Python Tutorial: Generators – How to use them and the benefits you receive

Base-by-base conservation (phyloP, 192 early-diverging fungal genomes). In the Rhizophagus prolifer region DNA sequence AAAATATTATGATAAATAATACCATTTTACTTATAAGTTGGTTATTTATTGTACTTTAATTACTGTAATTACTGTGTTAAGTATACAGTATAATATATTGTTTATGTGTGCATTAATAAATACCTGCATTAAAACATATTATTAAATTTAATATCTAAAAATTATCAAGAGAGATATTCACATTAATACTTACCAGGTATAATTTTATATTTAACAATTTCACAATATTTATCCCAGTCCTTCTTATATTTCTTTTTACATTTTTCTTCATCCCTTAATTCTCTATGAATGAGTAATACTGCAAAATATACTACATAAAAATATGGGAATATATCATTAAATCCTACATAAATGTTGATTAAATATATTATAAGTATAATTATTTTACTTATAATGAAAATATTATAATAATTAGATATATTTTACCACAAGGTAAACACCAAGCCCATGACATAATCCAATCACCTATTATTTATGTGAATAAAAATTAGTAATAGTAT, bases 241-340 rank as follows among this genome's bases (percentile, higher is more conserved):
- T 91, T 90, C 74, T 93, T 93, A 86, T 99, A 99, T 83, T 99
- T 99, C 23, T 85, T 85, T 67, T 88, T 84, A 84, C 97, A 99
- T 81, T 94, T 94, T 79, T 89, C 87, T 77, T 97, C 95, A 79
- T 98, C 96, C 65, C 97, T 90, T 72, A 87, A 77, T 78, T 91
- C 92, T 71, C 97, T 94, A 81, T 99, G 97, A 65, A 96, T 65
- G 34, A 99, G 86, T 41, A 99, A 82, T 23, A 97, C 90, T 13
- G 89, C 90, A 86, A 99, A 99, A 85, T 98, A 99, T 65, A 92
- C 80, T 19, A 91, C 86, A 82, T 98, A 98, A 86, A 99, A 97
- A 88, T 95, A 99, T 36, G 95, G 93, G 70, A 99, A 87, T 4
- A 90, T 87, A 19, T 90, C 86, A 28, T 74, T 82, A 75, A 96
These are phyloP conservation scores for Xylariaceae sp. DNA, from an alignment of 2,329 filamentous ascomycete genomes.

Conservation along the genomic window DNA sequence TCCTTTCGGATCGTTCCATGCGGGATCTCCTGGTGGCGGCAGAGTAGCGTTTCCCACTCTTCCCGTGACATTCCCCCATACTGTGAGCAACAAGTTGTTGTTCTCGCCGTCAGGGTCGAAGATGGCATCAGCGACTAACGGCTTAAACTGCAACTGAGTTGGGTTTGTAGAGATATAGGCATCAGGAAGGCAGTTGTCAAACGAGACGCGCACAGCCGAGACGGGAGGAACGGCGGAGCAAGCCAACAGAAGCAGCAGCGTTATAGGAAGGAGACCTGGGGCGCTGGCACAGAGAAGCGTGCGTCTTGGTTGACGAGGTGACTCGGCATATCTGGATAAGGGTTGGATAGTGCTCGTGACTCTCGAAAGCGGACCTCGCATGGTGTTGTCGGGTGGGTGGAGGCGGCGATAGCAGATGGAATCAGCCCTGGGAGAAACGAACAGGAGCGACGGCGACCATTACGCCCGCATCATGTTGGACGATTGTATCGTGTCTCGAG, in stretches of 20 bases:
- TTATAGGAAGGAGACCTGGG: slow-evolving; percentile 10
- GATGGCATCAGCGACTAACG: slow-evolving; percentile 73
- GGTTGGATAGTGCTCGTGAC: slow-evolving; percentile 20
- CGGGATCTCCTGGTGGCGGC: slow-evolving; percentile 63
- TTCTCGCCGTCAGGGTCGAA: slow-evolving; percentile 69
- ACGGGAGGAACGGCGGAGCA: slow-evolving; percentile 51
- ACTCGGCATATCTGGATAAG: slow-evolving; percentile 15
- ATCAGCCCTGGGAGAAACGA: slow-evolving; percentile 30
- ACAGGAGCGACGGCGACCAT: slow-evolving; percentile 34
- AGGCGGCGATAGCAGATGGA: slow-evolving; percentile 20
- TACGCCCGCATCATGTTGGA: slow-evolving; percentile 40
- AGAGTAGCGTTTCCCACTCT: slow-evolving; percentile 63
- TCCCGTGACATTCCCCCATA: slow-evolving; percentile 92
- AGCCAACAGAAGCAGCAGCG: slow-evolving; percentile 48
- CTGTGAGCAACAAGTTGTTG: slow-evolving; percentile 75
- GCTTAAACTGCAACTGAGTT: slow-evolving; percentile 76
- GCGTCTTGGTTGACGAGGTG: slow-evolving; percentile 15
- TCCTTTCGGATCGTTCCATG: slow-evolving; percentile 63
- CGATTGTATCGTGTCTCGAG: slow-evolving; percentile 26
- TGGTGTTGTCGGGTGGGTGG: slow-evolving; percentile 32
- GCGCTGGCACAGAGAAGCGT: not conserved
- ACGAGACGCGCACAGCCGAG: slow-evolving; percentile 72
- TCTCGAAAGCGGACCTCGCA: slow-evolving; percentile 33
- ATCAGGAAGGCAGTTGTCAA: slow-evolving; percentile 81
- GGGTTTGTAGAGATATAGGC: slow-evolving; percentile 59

hey how’s it going everybody in this Python video we’re going to be going over generators and why you’d want to use them and some of the advantages that they have over lists so in this example I have this function up here called square numbers and what it does is it takes in a list of numbers and then we have this result variable which is set to an empty list and then we loop through all the numbers and from the list that we passed in and we append the square of that number to the result list and then after we’re done looping through all the numbers then we return the result and then you can see here I have this by numbers variable set equal to square numbers I’m passing in a list of 1 2 3 4 5 and then I just print down or then I just print out my numbers down here so if I run this code then you can see that our list of 1 2 3 4 5 that was passed in our result is 1 4 9 16 25 so currently our square numbers function is returning a list now how would we convert this to be a generator well to do this we won’t need this result variable anymore so we can take that out we don’t need the return statement and this result dot append we can take this out and all we have to do is type in this yield keyword and just yield the square number here so this yield keyword is what makes it a generator now if I save this and run it you can see now whenever I print my nums I’m no longer getting the list if you look at the comment here this is what the result used to be I’m no longer getting 1 4 9 16 25 the squares of 1 through 5 no longer getting that result I’m getting this generator object here now the reason for this is because generators don’t hold the entire result in memory it yields one result at a time so really this is waiting for us to ask for the next result so hasn’t actually computed anything yet now if I print it out next my nums which asks for the next result then you can see that it’s one because we passed in our list of 1 2 3 4 5 and then we’re looping through that list and so 1 is the first value so it’s equal to I here and we yield it out 1 times 1 and it gave us that result so now if we copy this line here and print out next my numbs a few times here and run that then you can see that each time that we run next it goes and gets the next value that’s yielded so now we have 1 squared 2 squared which is 4 3 squared vs. 9 16 25 and so on now 25 is the last value from our result so what if I was to run next one more time well if I do that you can see that I got an error here and the exception that it through was stop iteration and that means that the entire generator has been exhausted and stop iteration just means that it’s out of values now instead of getting these values one at a time we still can use a for loop on these generators and this is personally how I use generators a lot of the time so let me comment out this line and then let me uncomment that one and save it so now we’re saying for numb and my nums which my nums is our generator print out numb so I’ll run that and you can see that we get all of our values and we don’t get the stop iteration exception because the for loop knows when to stop before that happens so one immediate advantage over a list is that I think that this is much more readable here rather than having the result set to an empty list and then appending to that result and then returning the result this is kind of more readable we’re saying okay I’m passing in these numbers for each number and that list of numbers yield the result now for those of you more familiar with Python you might have noticed that this entire process here of these lines of code would have been much easier to write as a list comprehension so let me comment this out and if you don’t know what a list comprehension is don’t worry about it too much I just want to show the generator example with this as well now this is a list comprehension here and it’s going to do exactly what our square numbers function did so what we’re doing is we’re creating a list and we are taking x times x so the square of x for x in this list of 1 2 3 4 5 so if i save this here and run the code you can see that i still get the same results and i can also print out this list up here at the top now you can create a generator in the same way and it’s just as easy as taking out these brackets and instead putting in parenthesis so if I take out those brackets put in parenthesis now if I run this then you can see that when I printed my nums here tried to print it all at once I got that generator object and then when I ran my for loop it loop through all the values and gave me that result ok so what if you wanted to actually print out all of the values from the generator well like I said they’re not currently all held in memory but you can convert it to a list and it’s just as easy as just putting lists and then wrapping that and then if I run that you can see that it run it that it printed it out just as if it was a list now when you convert this generator to a list then you do lose the advantages that you gained in terms of performance and I haven’t talked about performance yet but I have a better example to show those advantages so a generator is better with performance because like I said it’s not holding all the values in memory which isn’t a big deal at all whenever you have a small list like this of 1 2 3 4 5 but say that you had tens of thousands or even millions of items to loop through then having that many items in memory will definitely be noticeable but you don’t get that with generators so whenever you cast a generator to a list like this if this generator had a lot of values that needed to convert to that list then you lose that performance in terms of it would put all of those values into memory so let me show you a better example here of this performance difference so I have a file here where some of this stuff you don’t have to worry about like these lines here I’m just printing out the memory and then these names and majors I’m just these are just going to be used to make some random values so I have two different functions here one of these is going to make a list and one of these is going to be a generator and they’re both returning the same values so within this list I have my result here and I’m looping through a number of people that I’m going to pass to this function and for each person I’m just going to make a person dictionary give it a an ID and a name that’s randomly chosen from the list of names up a top and a major that’s randomly chosen from the list of majors and then I’m going to return that result and for the generator it’s the exact same thing I’m going to loop through the number of people that I pass in and then I’m going to yield this person dictionary that has the same values as the list function head now really quick just to make these the same I’m going to make that an X range instead so that these are exactly the same okay so right here don’t worry about these lines here this time clock and this t2 time clock all I’m going to do is time how long it takes to run this function which returns a list now I’m going to pass in 1 million values to this function so it should return a list of 1 million results and then down here at the bottom I’m printing out the memory usage and the total time that it took so if I run this then you can see up here at the top of the code so this before here this is before I made anything so my base memory usage was around 15 megabytes and this memory after is after I created that list of 1 million records so you can see here that it jumped up by nearly 300 megabytes and it took one point two seconds now if you’re dealing with large amounts of data you know that’s not out of the ordinary to have 1 million records like that so let’s see what this looks like if I instead use the generator example so I’m going to going to comment out the the function that returned the list and now I’m going to uncomment this function that returns a generator and I’m going to pass in the same number of values I’m going to pass in 1 million values here so if I save that and run it now you can see here after I ran this that the memory is almost exactly the same and that’s because the generator hasn’t actually done anything yet it’s not holding those million values in memory it’s waiting for me to grab the next one or to loop through those and it would give me those one at a time now this time that it took here basically it didn’t take any time because as soon as it gets to the first yield statement it stops so if I was instead to make this an integer then it would be nearly zero seconds now whenever I said earlier that if you convert this to a list then you lose that performance then let me show you what I mean here so I will convert this result this entire result to a list and now if I run this then you can see basically I got pretty much the same result that I got when I ran the function that returned the list so if I take these back off and just do the generator then you can see that we get our performance back so that’s how you use a generator you know I think that it is a little bit more readable and it also gives you big performance boosts not only with execution time but with memory as well and you can still use all of the comprehensions and this generator expression here so you don’t lose anything in that area so those are a few reasons why you would use generators and also some of the advantages that come along with that so I hope this video is useful for you guys if you do have any questions about this stuff just ask in the comment section below be sure to subscribe for future Python videos and thank you guys for watching